The Department of Justice posted a press release on September 28, announcing that it filed a lawsuit against Crop Production Services Inc. (Crop Production), headquartered in Loveland, Colorado, for allegedly discriminating against U.S. workers in violation of the Immigration and Nationality Act (INA).
The Immigration and Nationality Act of 1965 radically altered immigration law in the United States by changing national quotas and also created preference visa categories that focused on immigrants’ skills and family relationships with citizens or U.S. residents. Under the act, employers must confirm that they are unable to hire American workers willing to perform the job for wages paid by employers for the same occupation in the intended area of employment.
The DOJ release stated:
The complaint alleges that in 2016, Crop Production discriminated against at least three United States citizens by refusing to employ them as seasonal technicians in El Campo, Texas, because Crop Production preferred to hire temporary foreign workers under the H-2A visa program.
The release quoted a statement from the department’s head, Attorney General Jeff Sessions, who stated:
In the spirit of President Trump’s Executive Order on Buy American and Hire American, the Department of Justice will not tolerate employers who discriminate against U.S. workers because of a desire to hire temporary foreign visa holders. The Justice Department will enforce the Immigration and Nationality Act in order to protect U.S. workers as they are the very backbone of our communities and our economy. Where there is a job available, U.S. workers should have a chance at it before we bring in workers from abroad.
Trump signed the executive order on April 18. The relevant provision of that order is: “In order to create higher wages and employment rates for workers in the United States, and to protect their economic interests, it shall be the policy of the executive branch to rigorously enforce and administer the laws governing entry into the United States of workers from abroad, including section 212(a)(5) of the Immigration and Nationality Act (8 U.S.C. 1182(a)(5)).”
The DOJ complaint charged that Crop Production had subjected at least three U.S. citizens to “more exacting and onerous hiring standards” than H2A workers, requiring them to complete background checks and drug tests that H-2A workers did not have to take. The DOJ also accused the company of hiring H-2A workers who could not speak any English, while refusing to hire U.S. citizens with “limited English proficiency.”
Finally, the DOJ accused Crop Production of hiring only temporary foreign workers to fill all 15 available seasonal technician jobs in 2016.
This is the first complaint that DOJ has filed against a company since the administration’s “Protecting U.S. Workers Initiative” was started on March 1.
A Civil Rights Division official told Fox News that since the initiative’s launch, the division has opened 29 investigations of “potential discrimination against U.S. workers based on a hiring preference for foreign visa workers.”
DOJ officials also told Fox News the department has reached at least one settlement with a company discriminating against U.S. workers in favor of foreign visa workers, and distributed over $100,000 as a result.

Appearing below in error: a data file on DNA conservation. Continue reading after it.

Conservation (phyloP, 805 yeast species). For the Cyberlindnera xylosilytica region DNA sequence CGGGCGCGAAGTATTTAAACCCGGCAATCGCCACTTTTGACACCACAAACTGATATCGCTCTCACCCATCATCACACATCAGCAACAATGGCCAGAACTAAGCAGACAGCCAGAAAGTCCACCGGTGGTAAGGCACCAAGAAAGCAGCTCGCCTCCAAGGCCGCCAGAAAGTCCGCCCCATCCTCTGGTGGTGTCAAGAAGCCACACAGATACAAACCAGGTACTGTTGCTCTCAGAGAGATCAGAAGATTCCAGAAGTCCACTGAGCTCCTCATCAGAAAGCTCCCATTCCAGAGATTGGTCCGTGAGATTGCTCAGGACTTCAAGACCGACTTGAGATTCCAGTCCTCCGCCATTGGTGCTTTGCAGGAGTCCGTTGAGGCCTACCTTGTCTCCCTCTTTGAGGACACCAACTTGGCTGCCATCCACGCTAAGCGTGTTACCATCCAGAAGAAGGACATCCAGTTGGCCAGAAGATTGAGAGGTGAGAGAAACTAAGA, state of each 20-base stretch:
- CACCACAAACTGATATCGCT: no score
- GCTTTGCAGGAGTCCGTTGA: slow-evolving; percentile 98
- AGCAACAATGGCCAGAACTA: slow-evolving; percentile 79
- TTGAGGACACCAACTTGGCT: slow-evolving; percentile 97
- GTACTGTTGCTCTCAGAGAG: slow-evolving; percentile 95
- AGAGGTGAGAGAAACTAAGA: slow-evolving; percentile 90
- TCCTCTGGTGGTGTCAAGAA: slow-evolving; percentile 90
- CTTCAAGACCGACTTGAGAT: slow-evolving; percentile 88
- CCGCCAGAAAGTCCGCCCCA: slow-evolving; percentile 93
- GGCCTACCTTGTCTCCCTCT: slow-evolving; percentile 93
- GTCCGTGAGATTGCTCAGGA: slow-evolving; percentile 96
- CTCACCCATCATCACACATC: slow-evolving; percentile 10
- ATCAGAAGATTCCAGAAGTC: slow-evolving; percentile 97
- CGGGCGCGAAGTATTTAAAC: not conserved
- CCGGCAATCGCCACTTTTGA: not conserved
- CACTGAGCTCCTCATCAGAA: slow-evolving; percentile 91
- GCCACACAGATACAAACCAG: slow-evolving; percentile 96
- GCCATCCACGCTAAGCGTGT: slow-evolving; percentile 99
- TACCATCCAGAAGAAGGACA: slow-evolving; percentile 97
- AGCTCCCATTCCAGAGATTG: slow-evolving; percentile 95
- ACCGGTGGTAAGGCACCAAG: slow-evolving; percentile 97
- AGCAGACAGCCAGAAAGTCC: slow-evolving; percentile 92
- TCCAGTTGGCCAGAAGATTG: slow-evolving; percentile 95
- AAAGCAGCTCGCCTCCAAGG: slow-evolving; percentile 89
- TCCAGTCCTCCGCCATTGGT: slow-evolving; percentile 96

Just before signing his executive order on April 18, Trump told cheering workers at the headquarters of Snap-On Tools in Kenosha, Wisconsin: “The buy-and-hire-American order I’m about to sign will protect workers and students like you.”
“It’s America first, you better believe it. It’s time. It’s time, right?”
Though the complaint against Crop Production Services was submitted by Acting Assistant Attorney General John Gore, the ultimate authority for the complaint rests with Sessions. When he was a member of Congress as a senator from Alabama, Sessions was an outspoken opponent of the Obama administration’s lenient immigration policies, as well as the false immigration reform contained in the failed 2013 “gang of eight” immigration bill that passed the Senate but was never taken up by the House.
Sessions, who was chairman of the Senate Judiciary Subcommittee on Immigration and the National Interest, was one of the most outspoken members of Congress on the topic of the harmful effects of America’s unrestrained immigration policies. On April 9, 2015, he and Senate Minority Whip Richard Durbin (D-Ill.) led a bipartisan coalition of senators in sending a letter to then-Attorney General Eric Holder, Homeland Security Secretary Jeh Johnson, and Labor Secretary Thomas Perez, asking them to investigate Southern California Edison’s use of the H-1B guest-worker program to replace American workers.
The letter, which was signed by eight other senators besides Sessions and Durbin, noted: “A number of U.S. employers, including some large, well-known, publicly-traded corporations, have reportedly laid off thousands of American workers and replaced them with H-1B visa holders.”
Though the case against Crop Production involves giving preference to H-2A workers, rather than H-1B workers, the principle is the same in both instances.
Sessions, like most Americans, believes that American companies should give preference to American workers when hiring.
Image: Screenshot of ad page for Crop Production Services